[eDebate] Consult CP's - AT: Johnson & Phillips
Andrew D. Barnes
Thu Oct 4 12:19:27 CDT 2007
Claim: It is dumb to punish people's speaker points for running dumb
I can certainly understand this perspective from the standpoint that you
are "bludgeoning" someone. However, because the other team is inferior
at debating a "dumb" argument does not mean that strategy is persuasive.
I can definitely vote for ASPEC even though it is dumb but that does not
mean that you have earned a 29. I think it is also disingenuous to all
of us in the activity to act as though content does not/should not
matter. Many times students and coaches alike are motivated to read new
literature and bring new perspectives to the activity precisely because
of its value as content. Giving higher speaker points to those students
and coaches who go through the pain of providing new content should be
rewarded. A system that ignores content will not only discourage
innovation and research but also encourage people to continually chose a
"dumb" strategy. I'm also skeptical of isolating this as an argument
against a clearly defined rubric for evaluation when most judges admit
that they have predispositions or "ceilings" when assigning speaker
points. You want to know whether a judge votes on conditionality, why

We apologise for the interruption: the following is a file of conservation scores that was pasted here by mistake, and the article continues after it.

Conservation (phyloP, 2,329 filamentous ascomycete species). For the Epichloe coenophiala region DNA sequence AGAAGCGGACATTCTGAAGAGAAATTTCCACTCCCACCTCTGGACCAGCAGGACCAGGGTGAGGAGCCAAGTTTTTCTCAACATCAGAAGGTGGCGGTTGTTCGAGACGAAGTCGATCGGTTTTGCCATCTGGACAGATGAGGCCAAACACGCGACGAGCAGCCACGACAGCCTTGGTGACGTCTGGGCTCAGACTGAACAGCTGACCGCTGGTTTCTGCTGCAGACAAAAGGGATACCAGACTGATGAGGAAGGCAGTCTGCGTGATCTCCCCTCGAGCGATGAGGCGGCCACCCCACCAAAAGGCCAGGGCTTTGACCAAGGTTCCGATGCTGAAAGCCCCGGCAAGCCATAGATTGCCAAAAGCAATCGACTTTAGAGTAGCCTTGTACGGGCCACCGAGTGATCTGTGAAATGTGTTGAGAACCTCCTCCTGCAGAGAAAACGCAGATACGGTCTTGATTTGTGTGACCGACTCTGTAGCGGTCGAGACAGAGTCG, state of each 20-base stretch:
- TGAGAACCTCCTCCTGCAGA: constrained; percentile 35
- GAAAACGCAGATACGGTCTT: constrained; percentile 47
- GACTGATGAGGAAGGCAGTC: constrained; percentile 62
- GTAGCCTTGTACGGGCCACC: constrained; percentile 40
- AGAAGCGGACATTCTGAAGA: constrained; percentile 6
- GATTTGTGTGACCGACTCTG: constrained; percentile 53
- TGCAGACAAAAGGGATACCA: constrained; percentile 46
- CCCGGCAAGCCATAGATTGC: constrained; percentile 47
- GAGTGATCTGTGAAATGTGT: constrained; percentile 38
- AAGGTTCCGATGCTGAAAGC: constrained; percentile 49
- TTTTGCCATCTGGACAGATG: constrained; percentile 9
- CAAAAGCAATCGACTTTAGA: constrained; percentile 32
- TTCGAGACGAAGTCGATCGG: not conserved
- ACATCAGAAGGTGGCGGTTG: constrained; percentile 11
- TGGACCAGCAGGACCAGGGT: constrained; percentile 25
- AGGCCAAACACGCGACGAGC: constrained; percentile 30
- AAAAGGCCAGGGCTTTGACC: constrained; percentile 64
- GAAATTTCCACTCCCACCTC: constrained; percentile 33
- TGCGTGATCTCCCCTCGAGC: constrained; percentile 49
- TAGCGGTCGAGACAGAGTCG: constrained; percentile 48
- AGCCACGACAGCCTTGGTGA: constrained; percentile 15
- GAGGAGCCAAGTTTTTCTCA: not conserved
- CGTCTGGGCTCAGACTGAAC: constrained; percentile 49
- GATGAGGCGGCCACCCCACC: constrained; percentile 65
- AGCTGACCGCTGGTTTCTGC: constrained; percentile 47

wouldn't you be interested in understanding how a judge interprets
speaker points. I am not yet convinced that punishing speaker points is
necessarily a good idea but I have not yet been convinced that is
functionally different than what is happening in the status quo.
Claim: Debaters should learn to debate just like we did.
Pedagogically this is difficult to dispute as I'm sure most judges have
fond memories of their undergraduate debating careers. However, should
we revive attitudinal inherency, hypo-testimg, insert favorite dead
argument here? Should I start having my debaters make these arguments so
that others can learn why these arguments are bad. I guess I've yet to
be convinced that losing the ability to learn how to debate the
theoretical legitimacy of consult counterplans would be unique visa vi
other debate arguments or that debating about consult counterplans
offers unique educational benefits as it is applied to theory. Debating
education (topic specific or otherwise), ground, fairness and
predictability are standards for all theoretical objections. Judges
don't have to write their preferences to account for old theory
arguments because the community collectively decided that these weren't
good strategies/arguments. If there is collective will to claim that we
should move away from a particular strategy why shouldn't we use our
ability as judges to assess speaker points to move in that direction.
Claim: Using judge philosophy to experiment is dumb.
Concede. Although my argument is that clarifying and establishing a
clear rubric for evaluation is better than the status quo.
Claim: Consult counterplans might be legit.
I have neither the time nor the inclination to respond to these
arguments. I can say I have yet to be persuaded that any argument made
is a reason why Consult counterplans are uniquely beneficial for the
community at large.
I still hope that people are interested in a serious conversation about
the merits of using speaker points in a public way to deter people from
running particular arguments.
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